Priority Research Papers:

microRNA expression profiling identifies a four microRNA signature as a novel diagnostic and prognostic biomarker in triple negative breast cancers

PDF |  HTML  |  Supplementary Files  |  How to cite

Oncotarget. 2014; 5:1174-1184. https://doi.org/10.18632/oncotarget.1682

Metrics: PDF 4247 views  |   HTML 4489 views  |   ?  

Pierluigi Gasparini _, Luciano Cascione, Matteo Fassan, Francesca Lovat, Gulnur Guler, Serdar Balci, Cigdem Irkkan, Carl Morrison, Carlo M. Croce, Charles L. Shapiro and Kay Huebner


Pierluigi Gasparini1,*, Luciano Cascione1,8,*, Matteo Fassan1,2,*, Francesca Lovat1, Gulnur Guler3, Serdar Balci4, Cigdem Irkkan5, Carl Morrison6, Carlo M. Croce1, Charles L. Shapiro7, Kay Huebner1

1 Department of Molecular Virology, Immunology and Medical Genetics, Ohio State University Wexner Medical Center and Comprehensive Cancer Center, Columbus, Ohio, USA

2 ARC-NET Research Centre, University and Hospital Trust of Verona, Verona, Italy

3 Department of Pathology, Hacettepe University, Ankara,Turkey

4 Department of Pathology, Yildirim Beyazit University, Ankara Ataturk Research and Training Hospital, Ankara, Turkey

5 Dr. Abdurrahman Yurtaslan Ankara Oncology Training and Research Hospital of the Ministry of Health

6 Department of Pathology, Roswell Park Cancer Institute, Basic Science Building, Elm and Carlton Streets Buffalo, NY

7 Division of Medical Oncology and the Breast Program James Cancer Hospital and Ohio State University Comprehensive Cancer Center, Columbus, Ohio, USA

8 IOR, Institute of Oncology Research, Bellinzona, Switzerland

* These authors contributed equally to the work


Pierluigi Gasparini, email:

Keywords: Triple Negative breast cancer, microRNA, five markers, prognosis, treatments, outcome

Received: December 11, 2013 Accepted: January 19, 2014 Published: January 21, 2014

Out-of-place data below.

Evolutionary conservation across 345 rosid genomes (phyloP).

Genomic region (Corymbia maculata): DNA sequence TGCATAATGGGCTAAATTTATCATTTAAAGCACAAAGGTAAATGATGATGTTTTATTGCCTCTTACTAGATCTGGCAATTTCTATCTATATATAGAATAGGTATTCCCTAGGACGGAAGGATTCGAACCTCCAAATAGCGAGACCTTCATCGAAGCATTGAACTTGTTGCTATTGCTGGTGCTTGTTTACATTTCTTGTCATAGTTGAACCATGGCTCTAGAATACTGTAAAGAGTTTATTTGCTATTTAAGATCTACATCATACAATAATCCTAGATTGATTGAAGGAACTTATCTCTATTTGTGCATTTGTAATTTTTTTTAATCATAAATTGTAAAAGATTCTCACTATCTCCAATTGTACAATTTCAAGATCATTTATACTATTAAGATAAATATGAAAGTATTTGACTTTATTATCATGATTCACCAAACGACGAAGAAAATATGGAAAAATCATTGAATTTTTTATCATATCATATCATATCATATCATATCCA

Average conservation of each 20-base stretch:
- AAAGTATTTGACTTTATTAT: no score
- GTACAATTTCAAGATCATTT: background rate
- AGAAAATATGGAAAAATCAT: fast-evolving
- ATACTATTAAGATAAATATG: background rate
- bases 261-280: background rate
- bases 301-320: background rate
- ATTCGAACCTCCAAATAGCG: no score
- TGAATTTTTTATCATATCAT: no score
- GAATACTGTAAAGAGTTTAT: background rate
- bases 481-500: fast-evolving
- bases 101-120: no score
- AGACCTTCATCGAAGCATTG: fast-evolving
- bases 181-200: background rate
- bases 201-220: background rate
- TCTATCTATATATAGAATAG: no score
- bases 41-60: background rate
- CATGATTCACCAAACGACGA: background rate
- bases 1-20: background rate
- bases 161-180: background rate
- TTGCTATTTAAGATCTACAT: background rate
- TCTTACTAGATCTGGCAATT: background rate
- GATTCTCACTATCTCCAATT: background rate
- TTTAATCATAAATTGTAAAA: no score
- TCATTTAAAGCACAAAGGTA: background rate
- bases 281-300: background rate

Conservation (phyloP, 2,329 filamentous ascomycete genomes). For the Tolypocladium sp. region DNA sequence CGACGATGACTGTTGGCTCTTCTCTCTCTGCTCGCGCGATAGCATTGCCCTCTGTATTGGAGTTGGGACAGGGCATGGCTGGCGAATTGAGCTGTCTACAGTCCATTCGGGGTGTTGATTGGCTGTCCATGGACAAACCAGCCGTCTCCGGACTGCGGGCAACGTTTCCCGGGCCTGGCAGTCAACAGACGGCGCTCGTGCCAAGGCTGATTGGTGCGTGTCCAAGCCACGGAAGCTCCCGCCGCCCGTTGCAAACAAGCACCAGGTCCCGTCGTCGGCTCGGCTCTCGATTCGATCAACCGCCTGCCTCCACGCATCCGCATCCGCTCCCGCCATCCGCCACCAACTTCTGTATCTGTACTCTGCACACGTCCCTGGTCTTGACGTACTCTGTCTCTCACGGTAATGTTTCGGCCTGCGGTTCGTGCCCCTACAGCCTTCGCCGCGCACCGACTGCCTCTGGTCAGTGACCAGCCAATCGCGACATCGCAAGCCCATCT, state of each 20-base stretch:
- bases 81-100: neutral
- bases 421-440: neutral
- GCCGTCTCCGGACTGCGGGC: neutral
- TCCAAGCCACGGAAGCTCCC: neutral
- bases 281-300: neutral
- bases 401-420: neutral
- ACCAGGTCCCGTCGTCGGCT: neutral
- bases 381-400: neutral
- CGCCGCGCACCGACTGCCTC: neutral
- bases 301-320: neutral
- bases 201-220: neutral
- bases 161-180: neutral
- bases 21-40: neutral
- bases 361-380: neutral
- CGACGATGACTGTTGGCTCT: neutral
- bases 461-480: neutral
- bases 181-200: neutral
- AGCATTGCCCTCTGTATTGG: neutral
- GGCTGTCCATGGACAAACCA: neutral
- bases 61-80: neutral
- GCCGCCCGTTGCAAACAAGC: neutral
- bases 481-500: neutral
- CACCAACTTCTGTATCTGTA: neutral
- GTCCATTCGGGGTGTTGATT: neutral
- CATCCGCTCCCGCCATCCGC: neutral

Triple Negative Breast Cancers (TNBC) is a heterogeneous disease at the molecular and clinical level with poor outcome. Molecular subclassification of TNBCs is essential for optimal use of current therapies and for development of new drugs. microRNAs (miRNA) are widely recognized as key players in cancer progression and drug resistance; investigation of their involvement in a TNBC cohort may reveal biomarkers for diagnosis and prognosis of TNBC. Here we stratified a large TNBC cohort into Core Basal (CB, EGFR and/or CK5, 6 positive) and five negative (5NP) if all markers are negative. We determined the complete miRNA expression profile and found a subset of miRNAs specifically deregulated in the two subclasses.

We identified a 4-miRNA signature given by miR-155, miR-493, miR-30e and miR-27a expression levels, that allowed subdivision of TNBCs not only into CB and 5NP subgroups (sensitivity 0.75 and specificity 0.56; AUC=0.74) but also into high risk and low risk groups. We tested the diagnostic and prognostic performances of both the 5 IHC marker panel and the 4-miRNA expression signatures, which clearly identify worse outcome patients in the treated and untreated subcohorts. Both signatures have diagnostic and prognostic value, predicting outcomes of patient treatment with the two most commonly used chemotherapy regimens in TNBC: anthracycline or anthracycline plus taxanes. Further investigations of the patients’ overall survival treated with these regimens show that regardless of IHC group subdivision, taxanes addition did not benefit patients, possibly due to miRNA driven taxanes resistance. TNBC subclassification based on the 5 IHC markers and on the miR-155, miR-493, miR-30e, miR-27a expression levels are powerful diagnostic tools. Treatment choice and new drug development should consider this new subtyping and miRNA expression signature in planning low toxicity, maximum efficacy therapies.